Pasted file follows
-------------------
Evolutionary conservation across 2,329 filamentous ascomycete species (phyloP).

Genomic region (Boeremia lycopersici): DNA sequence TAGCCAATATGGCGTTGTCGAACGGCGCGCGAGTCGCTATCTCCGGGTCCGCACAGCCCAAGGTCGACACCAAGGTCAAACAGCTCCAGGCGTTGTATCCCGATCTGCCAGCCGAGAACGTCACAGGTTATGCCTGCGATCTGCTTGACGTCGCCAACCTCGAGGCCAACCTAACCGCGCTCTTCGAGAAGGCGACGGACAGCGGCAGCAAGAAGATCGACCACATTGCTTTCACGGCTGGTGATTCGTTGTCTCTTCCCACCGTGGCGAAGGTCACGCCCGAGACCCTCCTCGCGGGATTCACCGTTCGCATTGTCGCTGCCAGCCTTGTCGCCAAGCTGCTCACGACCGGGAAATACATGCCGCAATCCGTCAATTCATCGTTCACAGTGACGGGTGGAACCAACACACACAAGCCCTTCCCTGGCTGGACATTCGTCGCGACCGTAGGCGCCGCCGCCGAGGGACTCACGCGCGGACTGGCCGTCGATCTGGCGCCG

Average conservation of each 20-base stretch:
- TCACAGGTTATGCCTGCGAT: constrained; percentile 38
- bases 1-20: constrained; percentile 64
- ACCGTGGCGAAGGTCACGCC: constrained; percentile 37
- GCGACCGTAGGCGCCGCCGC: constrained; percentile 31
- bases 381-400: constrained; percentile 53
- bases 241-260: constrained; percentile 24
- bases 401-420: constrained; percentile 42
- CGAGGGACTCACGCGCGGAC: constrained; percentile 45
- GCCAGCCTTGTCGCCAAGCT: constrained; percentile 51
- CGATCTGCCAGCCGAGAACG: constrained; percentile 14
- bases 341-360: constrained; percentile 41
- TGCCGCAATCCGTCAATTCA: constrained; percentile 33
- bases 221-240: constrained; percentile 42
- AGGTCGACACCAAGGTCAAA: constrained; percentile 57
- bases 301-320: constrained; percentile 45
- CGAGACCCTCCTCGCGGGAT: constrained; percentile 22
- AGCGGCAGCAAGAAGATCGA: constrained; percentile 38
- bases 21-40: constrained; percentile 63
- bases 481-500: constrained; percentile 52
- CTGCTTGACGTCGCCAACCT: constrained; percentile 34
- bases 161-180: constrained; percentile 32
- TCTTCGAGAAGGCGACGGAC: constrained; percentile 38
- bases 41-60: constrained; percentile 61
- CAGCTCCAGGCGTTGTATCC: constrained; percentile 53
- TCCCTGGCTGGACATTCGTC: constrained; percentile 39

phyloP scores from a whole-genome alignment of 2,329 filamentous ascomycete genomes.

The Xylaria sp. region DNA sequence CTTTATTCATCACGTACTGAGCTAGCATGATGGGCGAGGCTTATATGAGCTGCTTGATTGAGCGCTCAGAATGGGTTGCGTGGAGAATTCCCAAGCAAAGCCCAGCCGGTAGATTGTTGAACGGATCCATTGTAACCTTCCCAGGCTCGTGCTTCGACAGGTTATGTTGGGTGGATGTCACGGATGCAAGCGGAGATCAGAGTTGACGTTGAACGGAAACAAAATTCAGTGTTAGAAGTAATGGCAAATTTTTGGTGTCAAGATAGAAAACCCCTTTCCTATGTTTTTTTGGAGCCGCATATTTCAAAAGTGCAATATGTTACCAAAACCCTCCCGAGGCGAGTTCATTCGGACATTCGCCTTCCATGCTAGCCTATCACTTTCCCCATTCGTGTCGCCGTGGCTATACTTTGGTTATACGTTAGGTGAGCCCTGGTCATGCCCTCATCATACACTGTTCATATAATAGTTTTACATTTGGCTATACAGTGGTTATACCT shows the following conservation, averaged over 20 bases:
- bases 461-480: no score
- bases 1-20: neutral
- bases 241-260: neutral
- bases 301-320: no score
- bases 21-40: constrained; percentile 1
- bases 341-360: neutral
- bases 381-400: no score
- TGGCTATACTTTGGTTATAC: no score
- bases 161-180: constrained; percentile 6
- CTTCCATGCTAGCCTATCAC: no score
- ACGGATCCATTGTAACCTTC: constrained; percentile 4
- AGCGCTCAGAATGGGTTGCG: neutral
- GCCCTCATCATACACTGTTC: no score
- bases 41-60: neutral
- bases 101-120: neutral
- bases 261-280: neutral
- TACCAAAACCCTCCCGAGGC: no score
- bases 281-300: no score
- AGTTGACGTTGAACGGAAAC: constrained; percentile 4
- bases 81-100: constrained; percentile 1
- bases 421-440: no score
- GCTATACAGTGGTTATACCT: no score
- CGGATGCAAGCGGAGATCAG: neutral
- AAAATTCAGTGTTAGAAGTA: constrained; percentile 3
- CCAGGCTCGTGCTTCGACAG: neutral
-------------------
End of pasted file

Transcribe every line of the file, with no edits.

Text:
Evolutionary conservation across 2,329 filamentous ascomycete species (phyloP).

Genomic region (Boeremia lycopersici): DNA sequence TAGCCAATATGGCGTTGTCGAACGGCGCGCGAGTCGCTATCTCCGGGTCCGCACAGCCCAAGGTCGACACCAAGGTCAAACAGCTCCAGGCGTTGTATCCCGATCTGCCAGCCGAGAACGTCACAGGTTATGCCTGCGATCTGCTTGACGTCGCCAACCTCGAGGCCAACCTAACCGCGCTCTTCGAGAAGGCGACGGACAGCGGCAGCAAGAAGATCGACCACATTGCTTTCACGGCTGGTGATTCGTTGTCTCTTCCCACCGTGGCGAAGGTCACGCCCGAGACCCTCCTCGCGGGATTCACCGTTCGCATTGTCGCTGCCAGCCTTGTCGCCAAGCTGCTCACGACCGGGAAATACATGCCGCAATCCGTCAATTCATCGTTCACAGTGACGGGTGGAACCAACACACACAAGCCCTTCCCTGGCTGGACATTCGTCGCGACCGTAGGCGCCGCCGCCGAGGGACTCACGCGCGGACTGGCCGTCGATCTGGCGCCG

Average conservation of each 20-base stretch:
- TCACAGGTTATGCCTGCGAT: constrained; percentile 38
- bases 1-20: constrained; percentile 64
- ACCGTGGCGAAGGTCACGCC: constrained; percentile 37
- GCGACCGTAGGCGCCGCCGC: constrained; percentile 31
- bases 381-400: constrained; percentile 53
- bases 241-260: constrained; percentile 24
- bases 401-420: constrained; percentile 42
- CGAGGGACTCACGCGCGGAC: constrained; percentile 45
- GCCAGCCTTGTCGCCAAGCT: constrained; percentile 51
- CGATCTGCCAGCCGAGAACG: constrained; percentile 14
- bases 341-360: constrained; percentile 41
- TGCCGCAATCCGTCAATTCA: constrained; percentile 33
- bases 221-240: constrained; percentile 42
- AGGTCGACACCAAGGTCAAA: constrained; percentile 57
- bases 301-320: constrained; percentile 45
- CGAGACCCTCCTCGCGGGAT: constrained; percentile 22
- AGCGGCAGCAAGAAGATCGA: constrained; percentile 38
- bases 21-40: constrained; percentile 63
- bases 481-500: constrained; percentile 52
- CTGCTTGACGTCGCCAACCT: constrained; percentile 34
- bases 161-180: constrained; percentile 32
- TCTTCGAGAAGGCGACGGAC: constrained; percentile 38
- bases 41-60: constrained; percentile 61
- CAGCTCCAGGCGTTGTATCC: constrained; percentile 53
- TCCCTGGCTGGACATTCGTC: constrained; percentile 39

phyloP scores from a whole-genome alignment of 2,329 filamentous ascomycete genomes.

The Xylaria sp. region DNA sequence CTTTATTCATCACGTACTGAGCTAGCATGATGGGCGAGGCTTATATGAGCTGCTTGATTGAGCGCTCAGAATGGGTTGCGTGGAGAATTCCCAAGCAAAGCCCAGCCGGTAGATTGTTGAACGGATCCATTGTAACCTTCCCAGGCTCGTGCTTCGACAGGTTATGTTGGGTGGATGTCACGGATGCAAGCGGAGATCAGAGTTGACGTTGAACGGAAACAAAATTCAGTGTTAGAAGTAATGGCAAATTTTTGGTGTCAAGATAGAAAACCCCTTTCCTATGTTTTTTTGGAGCCGCATATTTCAAAAGTGCAATATGTTACCAAAACCCTCCCGAGGCGAGTTCATTCGGACATTCGCCTTCCATGCTAGCCTATCACTTTCCCCATTCGTGTCGCCGTGGCTATACTTTGGTTATACGTTAGGTGAGCCCTGGTCATGCCCTCATCATACACTGTTCATATAATAGTTTTACATTTGGCTATACAGTGGTTATACCT shows the following conservation, averaged over 20 bases:
- bases 461-480: no score
- bases 1-20: neutral
- bases 241-260: neutral
- bases 301-320: no score
- bases 21-40: constrained; percentile 1
- bases 341-360: neutral
- bases 381-400: no score
- TGGCTATACTTTGGTTATAC: no score
- bases 161-180: constrained; percentile 6
- CTTCCATGCTAGCCTATCAC: no score
- ACGGATCCATTGTAACCTTC: constrained; percentile 4
- AGCGCTCAGAATGGGTTGCG: neutral
- GCCCTCATCATACACTGTTC: no score
- bases 41-60: neutral
- bases 101-120: neutral
- bases 261-280: neutral
- TACCAAAACCCTCCCGAGGC: no score
- bases 281-300: no score
- AGTTGACGTTGAACGGAAAC: constrained; percentile 4
- bases 81-100: constrained; percentile 1
- bases 421-440: no score
- GCTATACAGTGGTTATACCT: no score
- CGGATGCAAGCGGAGATCAG: neutral
- AAAATTCAGTGTTAGAAGTA: constrained; percentile 3
- CCAGGCTCGTGCTTCGACAG: neutral